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The Base-And-Ball Cultural Alphabet: A

And so it begins … What “it” is is a thing to determine the Base-and-Ball Cultural Alphabet. And what is that? Allow me to explain …

On occasion, I read this book to my young spawn. It assigns players, based on surname, to each letter of the alphabet. Some of the choices are … curious to the point of suggesting malice aforethought. I shall not pursue civil litigation. This is because I mostly enjoy the book. What I shall do, however, is expand the pool of eligibles to include not only players but also baseball humans of other persuasions, things related to our fair game, ideas, notions both fleeting and timeless, and so on. I do this in the service of, as you might guess, assembling The Base-and-Ball Cultural Alphabet. For that, I need your help, page viewers.

We start with the letter “A.” Below, I will list the 10 candidates for election, and I will also briefly regale you with tales of him, her or it. Voting is enabled and, much like regular applications of imported cologne, encouraged.

Who or what will represent the letter “A” in The Base-and-Ball Cultural Alphabet? That’s up to you, muscled readers …

The Candidates for A

Aaron, Hank – The long-time home run champ who remains, in certain ways, God of Offensive Counting Stats. Received racist letters.

Alexander, Grover Cleveland – As good at pitching as he was at drinking. Greatest epileptic in baseball history. Face was once likened to “raw meat.”

All-Star Game – Midsummer hootenanny of men who are good at baseball. It counts. It is democratic in the sense that a Gilded-Age alderman’s election was democratic, which is to say not really.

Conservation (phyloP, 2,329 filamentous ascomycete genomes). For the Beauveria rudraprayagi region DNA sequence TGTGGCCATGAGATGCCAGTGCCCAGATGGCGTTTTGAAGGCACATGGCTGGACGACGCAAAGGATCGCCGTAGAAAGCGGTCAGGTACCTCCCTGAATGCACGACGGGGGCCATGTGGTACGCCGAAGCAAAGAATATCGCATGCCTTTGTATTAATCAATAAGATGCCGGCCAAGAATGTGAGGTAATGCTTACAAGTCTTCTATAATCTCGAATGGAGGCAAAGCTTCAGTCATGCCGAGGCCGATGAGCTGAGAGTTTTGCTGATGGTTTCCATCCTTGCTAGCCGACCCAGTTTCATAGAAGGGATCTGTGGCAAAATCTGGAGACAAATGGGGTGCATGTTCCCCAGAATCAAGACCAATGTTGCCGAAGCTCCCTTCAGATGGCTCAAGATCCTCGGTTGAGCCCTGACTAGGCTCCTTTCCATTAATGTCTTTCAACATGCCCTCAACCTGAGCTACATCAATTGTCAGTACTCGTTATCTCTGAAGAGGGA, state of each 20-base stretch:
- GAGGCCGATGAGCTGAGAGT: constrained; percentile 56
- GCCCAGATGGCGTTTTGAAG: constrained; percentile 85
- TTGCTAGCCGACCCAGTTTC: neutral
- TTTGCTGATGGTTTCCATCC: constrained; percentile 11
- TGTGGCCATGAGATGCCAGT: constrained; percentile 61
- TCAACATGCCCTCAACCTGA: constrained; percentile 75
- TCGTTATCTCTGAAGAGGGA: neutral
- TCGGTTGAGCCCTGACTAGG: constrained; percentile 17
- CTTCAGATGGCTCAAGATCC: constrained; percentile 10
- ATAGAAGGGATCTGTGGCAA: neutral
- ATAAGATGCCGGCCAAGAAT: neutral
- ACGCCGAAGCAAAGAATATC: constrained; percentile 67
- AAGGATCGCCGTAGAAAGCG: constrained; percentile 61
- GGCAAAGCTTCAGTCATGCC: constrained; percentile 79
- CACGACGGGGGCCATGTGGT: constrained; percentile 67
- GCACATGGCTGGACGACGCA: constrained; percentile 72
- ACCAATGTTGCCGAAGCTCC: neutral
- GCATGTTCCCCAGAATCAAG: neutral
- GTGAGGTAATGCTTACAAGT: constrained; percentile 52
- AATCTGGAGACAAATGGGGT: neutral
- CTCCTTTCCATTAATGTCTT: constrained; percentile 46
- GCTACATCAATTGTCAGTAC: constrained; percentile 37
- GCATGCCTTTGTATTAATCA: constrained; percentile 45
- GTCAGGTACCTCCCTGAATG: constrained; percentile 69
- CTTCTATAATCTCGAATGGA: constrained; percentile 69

Allen, Dick – Hero of these pages and should absolutely be in the Hall of Fame. Has a NotGraphs category named in his honor. Smoked in the dugout, which kind of seems as ancient a practice as medicinal leeches.

American League – Formed in 1901 by Ban Johnson. Distinguished itself from the senior circuit in part by taking a cue from the demised American Association and allowing beer sales. Doing so may or may not have saved the world. For these efforts, the fledgling AL was occasionally referred to as the “Beer Ball League,” which should be the name of everything ever. Of late, there’s also the DH, about which some people have some opinions.

Anderson, Sparky – Looked exactly like a baseball manager and, fittingly, was one. A very good one. Was born with close-cropped gray hair and an etched visage.

Anson, Cap – Great hitter and manager and superstar of the game’s antediluvian days. Also an accomplished racist. Wasn’t alive long enough to write racists letters to Hank Aaron, but if he were he probably would’ve at least considered doing so. Had 3,000 hits and then later did not have 3,000 hits.

Asterisk – A thing that, in the baseball world, does not actually exist but that people still talk about at length. Much like griffins or open-mindedness. People talk a lot about griffins, right? The asterisk has never been applied to anything in baseball and never will be. We will still talk about it. It embodies a desire for context but only certain kinds of selectively applied context, which can be viewed, it turns out, as a lack of context. Asterisk. This: *.

At-Bat – Subset of the plate appearance. Things — important things, things fundamental to the sport that binds — happen during an at-bat. Remove the hyphen and you can use it as something other than a noun, which is neat.

Artificial Turf – Born, like the Republic itself, in the Astrodome in 1966. Artificial turf is still with us. Some would say too much with us. These days, it looks more like actual grass than billiard felt of yore, which is kind of disappointing, really.

Now to the Diebold machine. Write-in candidates welcome!